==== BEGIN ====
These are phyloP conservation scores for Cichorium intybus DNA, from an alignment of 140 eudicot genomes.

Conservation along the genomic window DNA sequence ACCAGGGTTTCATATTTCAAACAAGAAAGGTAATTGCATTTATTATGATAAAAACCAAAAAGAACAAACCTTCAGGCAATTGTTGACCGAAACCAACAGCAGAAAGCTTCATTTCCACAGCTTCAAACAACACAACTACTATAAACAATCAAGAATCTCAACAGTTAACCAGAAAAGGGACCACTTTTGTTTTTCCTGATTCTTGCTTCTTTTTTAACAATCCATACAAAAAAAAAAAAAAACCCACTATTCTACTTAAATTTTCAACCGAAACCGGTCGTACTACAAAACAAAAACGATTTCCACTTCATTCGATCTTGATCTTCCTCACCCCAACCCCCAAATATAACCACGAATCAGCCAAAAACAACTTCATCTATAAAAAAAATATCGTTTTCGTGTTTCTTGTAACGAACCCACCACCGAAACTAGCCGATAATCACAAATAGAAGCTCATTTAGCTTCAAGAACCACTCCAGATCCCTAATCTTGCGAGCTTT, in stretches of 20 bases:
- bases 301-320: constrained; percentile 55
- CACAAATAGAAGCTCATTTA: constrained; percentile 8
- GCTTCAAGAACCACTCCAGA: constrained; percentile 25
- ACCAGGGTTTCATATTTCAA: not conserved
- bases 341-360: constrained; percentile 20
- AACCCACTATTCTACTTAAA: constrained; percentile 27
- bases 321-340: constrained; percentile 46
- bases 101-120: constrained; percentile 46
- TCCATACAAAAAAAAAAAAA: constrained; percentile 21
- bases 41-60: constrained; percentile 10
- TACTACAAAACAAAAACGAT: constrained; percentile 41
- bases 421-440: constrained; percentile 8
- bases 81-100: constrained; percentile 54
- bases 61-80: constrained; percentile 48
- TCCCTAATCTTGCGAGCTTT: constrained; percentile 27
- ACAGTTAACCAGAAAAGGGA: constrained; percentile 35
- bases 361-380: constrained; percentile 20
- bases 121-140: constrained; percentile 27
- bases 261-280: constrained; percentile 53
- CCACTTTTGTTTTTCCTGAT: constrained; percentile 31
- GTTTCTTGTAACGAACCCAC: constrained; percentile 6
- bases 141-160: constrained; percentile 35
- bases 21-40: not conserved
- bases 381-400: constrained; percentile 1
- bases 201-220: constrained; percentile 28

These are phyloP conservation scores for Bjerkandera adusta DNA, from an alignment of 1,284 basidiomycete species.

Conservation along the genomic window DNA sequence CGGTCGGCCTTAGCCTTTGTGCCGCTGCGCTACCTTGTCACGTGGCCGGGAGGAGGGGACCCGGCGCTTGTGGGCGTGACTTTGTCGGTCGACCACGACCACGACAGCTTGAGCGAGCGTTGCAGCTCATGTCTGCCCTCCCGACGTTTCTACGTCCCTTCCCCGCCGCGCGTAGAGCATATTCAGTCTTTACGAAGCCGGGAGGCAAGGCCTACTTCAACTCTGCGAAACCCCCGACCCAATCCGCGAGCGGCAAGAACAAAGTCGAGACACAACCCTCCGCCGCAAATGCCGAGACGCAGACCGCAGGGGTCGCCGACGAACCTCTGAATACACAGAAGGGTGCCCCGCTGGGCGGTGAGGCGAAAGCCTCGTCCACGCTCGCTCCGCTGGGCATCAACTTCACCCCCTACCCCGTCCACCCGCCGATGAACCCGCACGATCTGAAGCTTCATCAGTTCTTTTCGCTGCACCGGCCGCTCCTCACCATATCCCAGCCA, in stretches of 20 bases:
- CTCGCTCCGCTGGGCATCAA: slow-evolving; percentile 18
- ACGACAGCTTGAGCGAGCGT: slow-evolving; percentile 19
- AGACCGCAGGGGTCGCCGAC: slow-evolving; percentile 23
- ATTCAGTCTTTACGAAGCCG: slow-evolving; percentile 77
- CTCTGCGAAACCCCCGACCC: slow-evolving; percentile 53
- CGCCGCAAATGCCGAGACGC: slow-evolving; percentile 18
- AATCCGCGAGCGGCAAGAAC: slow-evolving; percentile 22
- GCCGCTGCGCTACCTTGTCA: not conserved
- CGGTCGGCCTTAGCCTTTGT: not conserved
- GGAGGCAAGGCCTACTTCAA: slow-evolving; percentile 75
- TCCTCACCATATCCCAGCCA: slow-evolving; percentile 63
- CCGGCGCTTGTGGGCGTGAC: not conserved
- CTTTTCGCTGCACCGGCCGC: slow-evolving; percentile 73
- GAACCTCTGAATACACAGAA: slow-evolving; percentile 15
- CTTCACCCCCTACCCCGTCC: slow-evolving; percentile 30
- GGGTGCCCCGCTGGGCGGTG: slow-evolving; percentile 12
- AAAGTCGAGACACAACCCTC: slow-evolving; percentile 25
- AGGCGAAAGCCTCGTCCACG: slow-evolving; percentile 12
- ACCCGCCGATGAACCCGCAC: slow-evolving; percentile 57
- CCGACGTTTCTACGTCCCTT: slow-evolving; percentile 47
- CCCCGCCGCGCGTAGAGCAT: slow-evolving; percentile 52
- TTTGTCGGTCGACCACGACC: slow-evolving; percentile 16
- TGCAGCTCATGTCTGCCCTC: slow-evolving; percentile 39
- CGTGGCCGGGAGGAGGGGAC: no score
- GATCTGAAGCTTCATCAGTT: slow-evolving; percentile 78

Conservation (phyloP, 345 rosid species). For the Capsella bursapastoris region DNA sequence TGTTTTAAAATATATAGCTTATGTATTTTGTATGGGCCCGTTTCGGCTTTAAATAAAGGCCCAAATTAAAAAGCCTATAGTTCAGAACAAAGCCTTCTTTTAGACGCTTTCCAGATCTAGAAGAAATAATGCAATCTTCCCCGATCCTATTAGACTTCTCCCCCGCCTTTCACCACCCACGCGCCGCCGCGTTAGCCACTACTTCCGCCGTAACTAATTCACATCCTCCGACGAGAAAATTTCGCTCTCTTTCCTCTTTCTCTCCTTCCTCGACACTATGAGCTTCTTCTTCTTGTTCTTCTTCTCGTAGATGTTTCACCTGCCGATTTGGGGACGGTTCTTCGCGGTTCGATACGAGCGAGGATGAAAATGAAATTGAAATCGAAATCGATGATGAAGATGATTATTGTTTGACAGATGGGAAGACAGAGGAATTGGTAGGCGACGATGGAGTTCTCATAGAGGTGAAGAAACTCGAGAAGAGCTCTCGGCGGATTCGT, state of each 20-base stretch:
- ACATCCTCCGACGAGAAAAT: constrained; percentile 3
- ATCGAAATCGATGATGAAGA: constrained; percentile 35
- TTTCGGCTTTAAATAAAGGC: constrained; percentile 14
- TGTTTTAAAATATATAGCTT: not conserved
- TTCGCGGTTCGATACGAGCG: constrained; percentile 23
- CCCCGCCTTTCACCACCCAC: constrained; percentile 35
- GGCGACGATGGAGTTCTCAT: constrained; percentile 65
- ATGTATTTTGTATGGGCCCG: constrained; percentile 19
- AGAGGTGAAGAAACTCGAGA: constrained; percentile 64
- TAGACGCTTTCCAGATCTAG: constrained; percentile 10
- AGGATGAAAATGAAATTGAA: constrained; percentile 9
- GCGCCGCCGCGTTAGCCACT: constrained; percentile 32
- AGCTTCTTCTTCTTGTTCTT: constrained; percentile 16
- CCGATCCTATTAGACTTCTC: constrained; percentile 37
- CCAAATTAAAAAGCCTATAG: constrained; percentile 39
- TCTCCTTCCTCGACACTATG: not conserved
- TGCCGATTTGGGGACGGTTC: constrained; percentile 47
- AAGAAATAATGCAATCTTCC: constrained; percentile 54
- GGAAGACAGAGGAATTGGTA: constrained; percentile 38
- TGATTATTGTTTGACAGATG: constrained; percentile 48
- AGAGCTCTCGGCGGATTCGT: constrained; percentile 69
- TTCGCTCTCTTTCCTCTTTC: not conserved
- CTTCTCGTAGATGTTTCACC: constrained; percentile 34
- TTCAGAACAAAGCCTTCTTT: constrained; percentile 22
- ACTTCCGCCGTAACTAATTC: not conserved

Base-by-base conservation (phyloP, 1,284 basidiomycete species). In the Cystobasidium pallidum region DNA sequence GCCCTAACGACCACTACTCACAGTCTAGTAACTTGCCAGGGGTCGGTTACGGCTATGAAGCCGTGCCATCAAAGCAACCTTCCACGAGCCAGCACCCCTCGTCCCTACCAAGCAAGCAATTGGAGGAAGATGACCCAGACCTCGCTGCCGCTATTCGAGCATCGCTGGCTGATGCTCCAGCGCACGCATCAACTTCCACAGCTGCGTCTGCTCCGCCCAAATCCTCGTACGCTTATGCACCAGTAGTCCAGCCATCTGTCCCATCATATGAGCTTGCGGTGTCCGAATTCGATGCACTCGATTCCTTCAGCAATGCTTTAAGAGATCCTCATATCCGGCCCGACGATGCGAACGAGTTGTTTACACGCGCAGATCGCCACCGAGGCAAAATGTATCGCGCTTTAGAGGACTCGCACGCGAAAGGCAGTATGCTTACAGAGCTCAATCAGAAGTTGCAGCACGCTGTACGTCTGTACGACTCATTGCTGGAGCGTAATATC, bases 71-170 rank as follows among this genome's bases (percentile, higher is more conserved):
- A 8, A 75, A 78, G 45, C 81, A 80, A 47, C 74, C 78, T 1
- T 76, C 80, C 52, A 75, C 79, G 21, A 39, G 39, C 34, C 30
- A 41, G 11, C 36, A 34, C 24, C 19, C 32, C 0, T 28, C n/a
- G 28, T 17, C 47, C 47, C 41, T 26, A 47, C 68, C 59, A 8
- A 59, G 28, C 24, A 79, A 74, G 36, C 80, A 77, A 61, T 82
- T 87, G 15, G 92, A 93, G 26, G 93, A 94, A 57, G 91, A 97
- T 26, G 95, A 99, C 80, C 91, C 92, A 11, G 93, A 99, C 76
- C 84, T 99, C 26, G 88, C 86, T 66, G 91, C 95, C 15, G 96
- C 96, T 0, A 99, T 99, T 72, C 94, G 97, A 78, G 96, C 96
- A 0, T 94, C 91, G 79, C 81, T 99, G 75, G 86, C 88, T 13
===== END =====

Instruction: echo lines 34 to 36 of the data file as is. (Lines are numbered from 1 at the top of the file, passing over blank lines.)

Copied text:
- CTCTGCGAAACCCCCGACCC: slow-evolving; percentile 53
- CGCCGCAAATGCCGAGACGC: slow-evolving; percentile 18
- AATCCGCGAGCGGCAAGAAC: slow-evolving; percentile 22